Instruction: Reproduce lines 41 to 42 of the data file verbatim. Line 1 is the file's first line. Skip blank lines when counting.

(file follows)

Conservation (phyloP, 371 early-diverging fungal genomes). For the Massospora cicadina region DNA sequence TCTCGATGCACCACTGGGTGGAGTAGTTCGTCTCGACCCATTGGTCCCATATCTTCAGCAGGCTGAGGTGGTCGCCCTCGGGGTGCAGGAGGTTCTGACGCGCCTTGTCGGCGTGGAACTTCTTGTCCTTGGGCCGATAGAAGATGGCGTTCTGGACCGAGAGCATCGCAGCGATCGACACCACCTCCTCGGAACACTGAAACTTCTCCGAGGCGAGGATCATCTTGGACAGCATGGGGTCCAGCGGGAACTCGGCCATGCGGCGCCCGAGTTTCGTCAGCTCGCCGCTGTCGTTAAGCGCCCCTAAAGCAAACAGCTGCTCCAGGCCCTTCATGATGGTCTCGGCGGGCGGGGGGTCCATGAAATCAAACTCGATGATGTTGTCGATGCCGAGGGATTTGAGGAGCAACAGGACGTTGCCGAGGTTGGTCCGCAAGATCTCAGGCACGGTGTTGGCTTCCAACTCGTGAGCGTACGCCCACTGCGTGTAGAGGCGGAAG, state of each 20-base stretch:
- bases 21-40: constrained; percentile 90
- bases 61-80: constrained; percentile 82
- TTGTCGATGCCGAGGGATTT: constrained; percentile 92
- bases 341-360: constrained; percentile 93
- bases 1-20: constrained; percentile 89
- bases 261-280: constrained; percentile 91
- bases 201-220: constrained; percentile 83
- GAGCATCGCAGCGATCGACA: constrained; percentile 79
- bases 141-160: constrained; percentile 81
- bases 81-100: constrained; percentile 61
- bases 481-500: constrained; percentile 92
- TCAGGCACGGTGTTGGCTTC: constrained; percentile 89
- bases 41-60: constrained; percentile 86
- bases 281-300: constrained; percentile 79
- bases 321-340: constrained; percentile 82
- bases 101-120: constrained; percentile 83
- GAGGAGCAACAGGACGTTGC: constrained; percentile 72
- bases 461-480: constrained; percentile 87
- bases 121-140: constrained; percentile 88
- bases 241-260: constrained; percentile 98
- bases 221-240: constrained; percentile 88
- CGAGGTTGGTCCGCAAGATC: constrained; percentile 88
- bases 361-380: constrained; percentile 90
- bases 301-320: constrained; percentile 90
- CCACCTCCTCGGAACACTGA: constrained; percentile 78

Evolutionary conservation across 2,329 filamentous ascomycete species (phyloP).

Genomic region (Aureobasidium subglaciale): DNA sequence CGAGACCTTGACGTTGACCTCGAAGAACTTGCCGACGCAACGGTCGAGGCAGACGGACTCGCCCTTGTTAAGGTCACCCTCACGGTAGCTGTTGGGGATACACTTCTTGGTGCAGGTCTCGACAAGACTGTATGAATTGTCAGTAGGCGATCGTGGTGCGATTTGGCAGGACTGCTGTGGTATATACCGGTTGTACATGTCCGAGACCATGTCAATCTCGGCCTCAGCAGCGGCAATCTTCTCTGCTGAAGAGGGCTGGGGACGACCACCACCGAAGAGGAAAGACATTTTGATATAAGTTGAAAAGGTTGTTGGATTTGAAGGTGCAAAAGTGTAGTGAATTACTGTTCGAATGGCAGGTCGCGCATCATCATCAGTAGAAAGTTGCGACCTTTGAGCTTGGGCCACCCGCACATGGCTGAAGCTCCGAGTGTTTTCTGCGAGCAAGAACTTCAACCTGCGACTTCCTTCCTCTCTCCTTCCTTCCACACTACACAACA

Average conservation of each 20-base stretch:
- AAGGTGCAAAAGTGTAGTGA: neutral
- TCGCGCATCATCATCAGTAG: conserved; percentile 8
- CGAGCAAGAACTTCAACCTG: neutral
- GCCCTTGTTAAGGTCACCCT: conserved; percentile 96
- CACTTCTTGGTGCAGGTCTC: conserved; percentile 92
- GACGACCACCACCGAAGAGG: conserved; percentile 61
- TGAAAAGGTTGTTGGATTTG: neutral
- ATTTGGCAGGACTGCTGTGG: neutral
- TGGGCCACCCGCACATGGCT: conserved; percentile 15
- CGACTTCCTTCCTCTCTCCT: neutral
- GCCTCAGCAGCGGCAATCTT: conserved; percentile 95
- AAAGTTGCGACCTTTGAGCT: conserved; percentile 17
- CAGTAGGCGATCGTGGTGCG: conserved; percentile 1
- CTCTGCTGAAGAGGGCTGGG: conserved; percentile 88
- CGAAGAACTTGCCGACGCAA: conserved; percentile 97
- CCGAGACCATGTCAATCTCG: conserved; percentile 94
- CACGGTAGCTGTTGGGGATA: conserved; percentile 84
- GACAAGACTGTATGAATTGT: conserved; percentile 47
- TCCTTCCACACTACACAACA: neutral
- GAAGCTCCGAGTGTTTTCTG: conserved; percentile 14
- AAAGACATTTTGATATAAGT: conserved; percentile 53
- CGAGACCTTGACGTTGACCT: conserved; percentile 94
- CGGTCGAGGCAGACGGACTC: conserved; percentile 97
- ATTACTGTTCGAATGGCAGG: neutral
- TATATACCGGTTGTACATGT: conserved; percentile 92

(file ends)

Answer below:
- AAAGTTGCGACCTTTGAGCT: conserved; percentile 17
- CAGTAGGCGATCGTGGTGCG: conserved; percentile 1